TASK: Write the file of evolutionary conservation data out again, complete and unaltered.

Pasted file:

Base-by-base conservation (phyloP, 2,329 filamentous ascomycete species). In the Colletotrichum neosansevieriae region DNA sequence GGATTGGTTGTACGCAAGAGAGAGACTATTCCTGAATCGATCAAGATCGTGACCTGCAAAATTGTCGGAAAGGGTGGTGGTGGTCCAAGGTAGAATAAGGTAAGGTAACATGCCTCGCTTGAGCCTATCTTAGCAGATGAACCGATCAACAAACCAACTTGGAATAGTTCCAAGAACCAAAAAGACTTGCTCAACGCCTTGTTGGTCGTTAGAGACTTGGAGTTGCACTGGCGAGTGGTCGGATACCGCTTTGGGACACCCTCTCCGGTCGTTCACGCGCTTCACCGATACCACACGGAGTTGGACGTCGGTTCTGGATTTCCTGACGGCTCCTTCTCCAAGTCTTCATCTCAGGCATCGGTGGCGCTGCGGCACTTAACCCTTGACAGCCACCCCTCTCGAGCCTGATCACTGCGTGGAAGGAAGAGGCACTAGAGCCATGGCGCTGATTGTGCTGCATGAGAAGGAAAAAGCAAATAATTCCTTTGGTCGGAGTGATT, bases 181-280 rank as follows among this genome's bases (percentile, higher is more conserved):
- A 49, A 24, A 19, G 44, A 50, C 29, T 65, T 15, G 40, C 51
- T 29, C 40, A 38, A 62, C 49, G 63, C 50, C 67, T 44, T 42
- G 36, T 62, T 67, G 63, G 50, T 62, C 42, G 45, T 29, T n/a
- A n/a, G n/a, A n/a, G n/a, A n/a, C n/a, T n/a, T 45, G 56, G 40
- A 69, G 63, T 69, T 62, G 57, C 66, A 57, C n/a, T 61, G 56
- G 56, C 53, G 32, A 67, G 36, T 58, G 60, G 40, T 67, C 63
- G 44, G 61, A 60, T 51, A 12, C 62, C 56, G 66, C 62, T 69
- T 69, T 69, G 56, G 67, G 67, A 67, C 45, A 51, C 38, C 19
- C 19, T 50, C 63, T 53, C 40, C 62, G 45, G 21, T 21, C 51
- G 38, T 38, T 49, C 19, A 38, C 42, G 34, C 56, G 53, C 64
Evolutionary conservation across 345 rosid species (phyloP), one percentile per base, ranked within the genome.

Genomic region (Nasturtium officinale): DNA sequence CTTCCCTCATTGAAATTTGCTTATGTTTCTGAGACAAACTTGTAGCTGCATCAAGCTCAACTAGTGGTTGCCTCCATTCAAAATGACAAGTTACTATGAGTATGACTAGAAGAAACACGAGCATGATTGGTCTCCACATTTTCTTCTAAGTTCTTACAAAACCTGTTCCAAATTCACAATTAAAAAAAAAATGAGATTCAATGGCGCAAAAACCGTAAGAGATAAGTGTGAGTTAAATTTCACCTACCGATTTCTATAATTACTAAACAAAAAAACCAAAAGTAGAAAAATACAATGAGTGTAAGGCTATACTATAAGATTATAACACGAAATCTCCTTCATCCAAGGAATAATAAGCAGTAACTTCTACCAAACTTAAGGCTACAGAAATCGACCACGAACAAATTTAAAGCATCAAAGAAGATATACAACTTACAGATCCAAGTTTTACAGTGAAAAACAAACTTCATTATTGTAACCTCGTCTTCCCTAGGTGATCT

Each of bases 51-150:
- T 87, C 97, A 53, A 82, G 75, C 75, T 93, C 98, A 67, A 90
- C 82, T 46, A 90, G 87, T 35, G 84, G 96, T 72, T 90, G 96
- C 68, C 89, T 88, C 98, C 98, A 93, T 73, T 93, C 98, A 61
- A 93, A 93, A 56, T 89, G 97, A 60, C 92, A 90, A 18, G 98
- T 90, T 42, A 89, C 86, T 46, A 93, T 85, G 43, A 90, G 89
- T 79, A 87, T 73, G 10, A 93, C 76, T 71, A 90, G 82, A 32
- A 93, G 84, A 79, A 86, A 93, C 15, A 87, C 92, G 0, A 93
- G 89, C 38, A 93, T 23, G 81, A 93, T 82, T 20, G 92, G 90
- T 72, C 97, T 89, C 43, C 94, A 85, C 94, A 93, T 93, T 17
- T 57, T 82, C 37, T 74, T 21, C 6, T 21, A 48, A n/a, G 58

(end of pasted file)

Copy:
Base-by-base conservation (phyloP, 2,329 filamentous ascomycete species). In the Colletotrichum neosansevieriae region DNA sequence GGATTGGTTGTACGCAAGAGAGAGACTATTCCTGAATCGATCAAGATCGTGACCTGCAAAATTGTCGGAAAGGGTGGTGGTGGTCCAAGGTAGAATAAGGTAAGGTAACATGCCTCGCTTGAGCCTATCTTAGCAGATGAACCGATCAACAAACCAACTTGGAATAGTTCCAAGAACCAAAAAGACTTGCTCAACGCCTTGTTGGTCGTTAGAGACTTGGAGTTGCACTGGCGAGTGGTCGGATACCGCTTTGGGACACCCTCTCCGGTCGTTCACGCGCTTCACCGATACCACACGGAGTTGGACGTCGGTTCTGGATTTCCTGACGGCTCCTTCTCCAAGTCTTCATCTCAGGCATCGGTGGCGCTGCGGCACTTAACCCTTGACAGCCACCCCTCTCGAGCCTGATCACTGCGTGGAAGGAAGAGGCACTAGAGCCATGGCGCTGATTGTGCTGCATGAGAAGGAAAAAGCAAATAATTCCTTTGGTCGGAGTGATT, bases 181-280 rank as follows among this genome's bases (percentile, higher is more conserved):
- A 49, A 24, A 19, G 44, A 50, C 29, T 65, T 15, G 40, C 51
- T 29, C 40, A 38, A 62, C 49, G 63, C 50, C 67, T 44, T 42
- G 36, T 62, T 67, G 63, G 50, T 62, C 42, G 45, T 29, T n/a
- A n/a, G n/a, A n/a, G n/a, A n/a, C n/a, T n/a, T 45, G 56, G 40
- A 69, G 63, T 69, T 62, G 57, C 66, A 57, C n/a, T 61, G 56
- G 56, C 53, G 32, A 67, G 36, T 58, G 60, G 40, T 67, C 63
- G 44, G 61, A 60, T 51, A 12, C 62, C 56, G 66, C 62, T 69
- T 69, T 69, G 56, G 67, G 67, A 67, C 45, A 51, C 38, C 19
- C 19, T 50, C 63, T 53, C 40, C 62, G 45, G 21, T 21, C 51
- G 38, T 38, T 49, C 19, A 38, C 42, G 34, C 56, G 53, C 64
Evolutionary conservation across 345 rosid species (phyloP), one percentile per base, ranked within the genome.

Genomic region (Nasturtium officinale): DNA sequence CTTCCCTCATTGAAATTTGCTTATGTTTCTGAGACAAACTTGTAGCTGCATCAAGCTCAACTAGTGGTTGCCTCCATTCAAAATGACAAGTTACTATGAGTATGACTAGAAGAAACACGAGCATGATTGGTCTCCACATTTTCTTCTAAGTTCTTACAAAACCTGTTCCAAATTCACAATTAAAAAAAAAATGAGATTCAATGGCGCAAAAACCGTAAGAGATAAGTGTGAGTTAAATTTCACCTACCGATTTCTATAATTACTAAACAAAAAAACCAAAAGTAGAAAAATACAATGAGTGTAAGGCTATACTATAAGATTATAACACGAAATCTCCTTCATCCAAGGAATAATAAGCAGTAACTTCTACCAAACTTAAGGCTACAGAAATCGACCACGAACAAATTTAAAGCATCAAAGAAGATATACAACTTACAGATCCAAGTTTTACAGTGAAAAACAAACTTCATTATTGTAACCTCGTCTTCCCTAGGTGATCT

Each of bases 51-150:
- T 87, C 97, A 53, A 82, G 75, C 75, T 93, C 98, A 67, A 90
- C 82, T 46, A 90, G 87, T 35, G 84, G 96, T 72, T 90, G 96
- C 68, C 89, T 88, C 98, C 98, A 93, T 73, T 93, C 98, A 61
- A 93, A 93, A 56, T 89, G 97, A 60, C 92, A 90, A 18, G 98
- T 90, T 42, A 89, C 86, T 46, A 93, T 85, G 43, A 90, G 89
- T 79, A 87, T 73, G 10, A 93, C 76, T 71, A 90, G 82, A 32
- A 93, G 84, A 79, A 86, A 93, C 15, A 87, C 92, G 0, A 93
- G 89, C 38, A 93, T 23, G 81, A 93, T 82, T 20, G 92, G 90
- T 72, C 97, T 89, C 43, C 94, A 85, C 94, A 93, T 93, T 17
- T 57, T 82, C 37, T 74, T 21, C 6, T 21, A 48, A n/a, G 58